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UNDERSTANDING FINANCIAL STATEMENTS. THE ANALYSIS OF FINANCIAL STATEMENTS Fraser & Ormiston Chapter 5. Overview of Financial Analysis. First order of business is to SPECIFY THE OBJECTIVES OF THE ANALYSIS Focus on WHO is the financial statement user

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understanding financial statements



Fraser & Ormiston

Chapter 5

overview of financial analysis
Overview of Financial Analysis
  • First order of business is to SPECIFY THE OBJECTIVES OF THE ANALYSIS
  • Focus on WHO is the financial statement user
  • Remember -- the identity of the user helps define what information is needed
potential financial statement users
Potential Financial Statement Users:
  • Creditors
  • Investors
  • Managers
  • What types of questions do each of these users seek answers to?
  • Why does the firm want/need to borrow funds?
  • What is the firm’s capital structure? How leveraged are they?
  • How will they pay it back? What kind of cash flows are being generated by operations?
  • How has the firm performed/what are future expectations?
  • How much RISK is inherent in the capital structure?
  • What are expected returns from the firm?
  • What is firm’s competitive position?
  • Need all info creditors and investors need PLUS:
  • What operating areas have contributed to success and which have not?
  • What are strengths/weaknesses of company’s financial position?
  • What changes are indicated to improve future performance?
  • Keep in mind: management PREPARES financial statements
  • Analyst should be alert to potential for management to influence reporting to make data more “appealing”
  • May want to supplement analysis with information apart from Annual Report prepared by management
where to look for data
Where to look for data...
  • Financial statements (and notes)
  • Auditor’s report
  • MD&A
  • Supplementary schedules
  • All of the above are in Annual Report -- can also look further...
other data sources
Other Data Sources
  • 10K and 10Q reports filed with SEC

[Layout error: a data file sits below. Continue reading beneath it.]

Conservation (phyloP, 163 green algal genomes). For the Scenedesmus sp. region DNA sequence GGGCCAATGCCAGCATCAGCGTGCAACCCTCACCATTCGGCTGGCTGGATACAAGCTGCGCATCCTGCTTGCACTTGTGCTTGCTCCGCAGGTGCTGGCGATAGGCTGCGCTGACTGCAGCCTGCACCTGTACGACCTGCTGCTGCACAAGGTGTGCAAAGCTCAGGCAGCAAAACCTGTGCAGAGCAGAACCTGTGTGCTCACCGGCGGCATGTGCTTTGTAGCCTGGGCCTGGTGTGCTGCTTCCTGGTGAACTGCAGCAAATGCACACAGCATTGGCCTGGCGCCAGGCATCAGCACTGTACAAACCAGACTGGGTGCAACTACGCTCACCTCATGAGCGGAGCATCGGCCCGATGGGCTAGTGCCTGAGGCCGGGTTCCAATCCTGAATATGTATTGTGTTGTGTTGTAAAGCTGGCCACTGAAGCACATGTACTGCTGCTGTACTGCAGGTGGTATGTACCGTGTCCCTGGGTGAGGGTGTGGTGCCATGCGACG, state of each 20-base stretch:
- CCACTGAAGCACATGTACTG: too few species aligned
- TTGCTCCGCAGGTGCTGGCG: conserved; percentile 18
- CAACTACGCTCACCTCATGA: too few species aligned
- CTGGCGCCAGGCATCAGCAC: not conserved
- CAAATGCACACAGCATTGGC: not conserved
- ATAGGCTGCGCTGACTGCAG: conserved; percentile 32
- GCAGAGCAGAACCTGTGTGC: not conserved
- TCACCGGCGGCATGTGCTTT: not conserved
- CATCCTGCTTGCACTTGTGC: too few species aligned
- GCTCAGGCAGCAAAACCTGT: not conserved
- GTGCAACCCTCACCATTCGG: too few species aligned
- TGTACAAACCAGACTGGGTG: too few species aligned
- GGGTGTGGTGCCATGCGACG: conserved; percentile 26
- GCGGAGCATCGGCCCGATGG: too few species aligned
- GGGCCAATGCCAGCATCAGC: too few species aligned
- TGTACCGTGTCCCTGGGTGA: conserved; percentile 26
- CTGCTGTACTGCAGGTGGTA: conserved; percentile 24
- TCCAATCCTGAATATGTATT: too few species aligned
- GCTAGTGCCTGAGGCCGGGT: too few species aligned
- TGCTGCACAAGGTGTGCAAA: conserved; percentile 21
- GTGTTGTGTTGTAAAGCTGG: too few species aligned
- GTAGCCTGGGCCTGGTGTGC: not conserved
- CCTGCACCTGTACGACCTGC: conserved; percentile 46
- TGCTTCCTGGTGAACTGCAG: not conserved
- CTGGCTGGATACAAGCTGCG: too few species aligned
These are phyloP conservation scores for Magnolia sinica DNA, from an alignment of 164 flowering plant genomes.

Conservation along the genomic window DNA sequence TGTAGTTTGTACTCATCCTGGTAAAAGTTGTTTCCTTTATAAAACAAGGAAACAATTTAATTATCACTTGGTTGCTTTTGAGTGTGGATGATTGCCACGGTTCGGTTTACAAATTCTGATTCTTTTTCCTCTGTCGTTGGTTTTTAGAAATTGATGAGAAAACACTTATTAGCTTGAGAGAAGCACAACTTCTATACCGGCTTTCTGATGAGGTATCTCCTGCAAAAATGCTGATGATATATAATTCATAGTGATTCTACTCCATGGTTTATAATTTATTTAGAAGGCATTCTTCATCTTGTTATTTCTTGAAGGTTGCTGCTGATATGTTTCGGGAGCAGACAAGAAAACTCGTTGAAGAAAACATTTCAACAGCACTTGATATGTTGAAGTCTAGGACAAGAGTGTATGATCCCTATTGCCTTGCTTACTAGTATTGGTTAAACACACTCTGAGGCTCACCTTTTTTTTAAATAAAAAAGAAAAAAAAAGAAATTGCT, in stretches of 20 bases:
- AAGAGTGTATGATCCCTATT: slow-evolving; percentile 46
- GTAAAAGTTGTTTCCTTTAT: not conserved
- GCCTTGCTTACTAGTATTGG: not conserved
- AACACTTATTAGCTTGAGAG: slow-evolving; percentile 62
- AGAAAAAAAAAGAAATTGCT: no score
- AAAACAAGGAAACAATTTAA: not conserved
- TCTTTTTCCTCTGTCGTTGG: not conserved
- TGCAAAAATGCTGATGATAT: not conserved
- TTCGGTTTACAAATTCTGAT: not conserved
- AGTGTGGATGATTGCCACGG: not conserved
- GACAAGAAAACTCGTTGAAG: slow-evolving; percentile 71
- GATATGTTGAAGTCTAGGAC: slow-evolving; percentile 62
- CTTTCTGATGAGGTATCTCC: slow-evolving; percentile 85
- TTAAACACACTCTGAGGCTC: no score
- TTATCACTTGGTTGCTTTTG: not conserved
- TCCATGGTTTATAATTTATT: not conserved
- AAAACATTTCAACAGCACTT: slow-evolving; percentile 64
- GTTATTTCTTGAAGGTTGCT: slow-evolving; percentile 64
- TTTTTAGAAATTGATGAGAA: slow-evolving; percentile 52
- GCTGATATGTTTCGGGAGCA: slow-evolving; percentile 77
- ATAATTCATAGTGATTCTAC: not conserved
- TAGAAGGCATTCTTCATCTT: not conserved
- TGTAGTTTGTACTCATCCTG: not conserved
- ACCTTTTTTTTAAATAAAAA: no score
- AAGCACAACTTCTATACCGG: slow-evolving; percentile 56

• Computerized data bases
    • Info on industry norms/ratios
    • Info on particular companies/industries/mutual funds
  • Articles in popular/business press
  • Ever-expanding websites
basic tools
Basic Tools
  • Common size financial statements
  • Financial ratios
  • Trend analysis
  • Structural analysis
  • Industry comparisons
  • Common sense and judgment (often the hardest to use!)
common size statements
Common Size Statements
  • Common size income statement
    • expresses each income statement category as a percentage of net sales
  • Common size balance sheet
    • expresses each item on balance sheet as a percentage of total assets or equities
  • Both statements facilitate structural analysis of the firm
financial ratio categories
Financial Ratio Categories
  • Liquidity Ratios
    • measure a firm’s ability to meet cash needs as they arise
  • Activity Ratios
    • measure the liquidity of specific assets and the efficiency of managing assets
ratio categories continued
Ratio Categories (continued)
  • Leverage Ratios
    • measure the extent of a firm’s financing with debt relative to equity and its ability to cover interest and other fixed charges
  • Profitability Ratios
    • measure the overall performance of a firm and its efficiency in managing assets, liabilities and equity
  • Ratios are valuable, BUT…..
    • They do not provide answers in an of themselves and are not predictive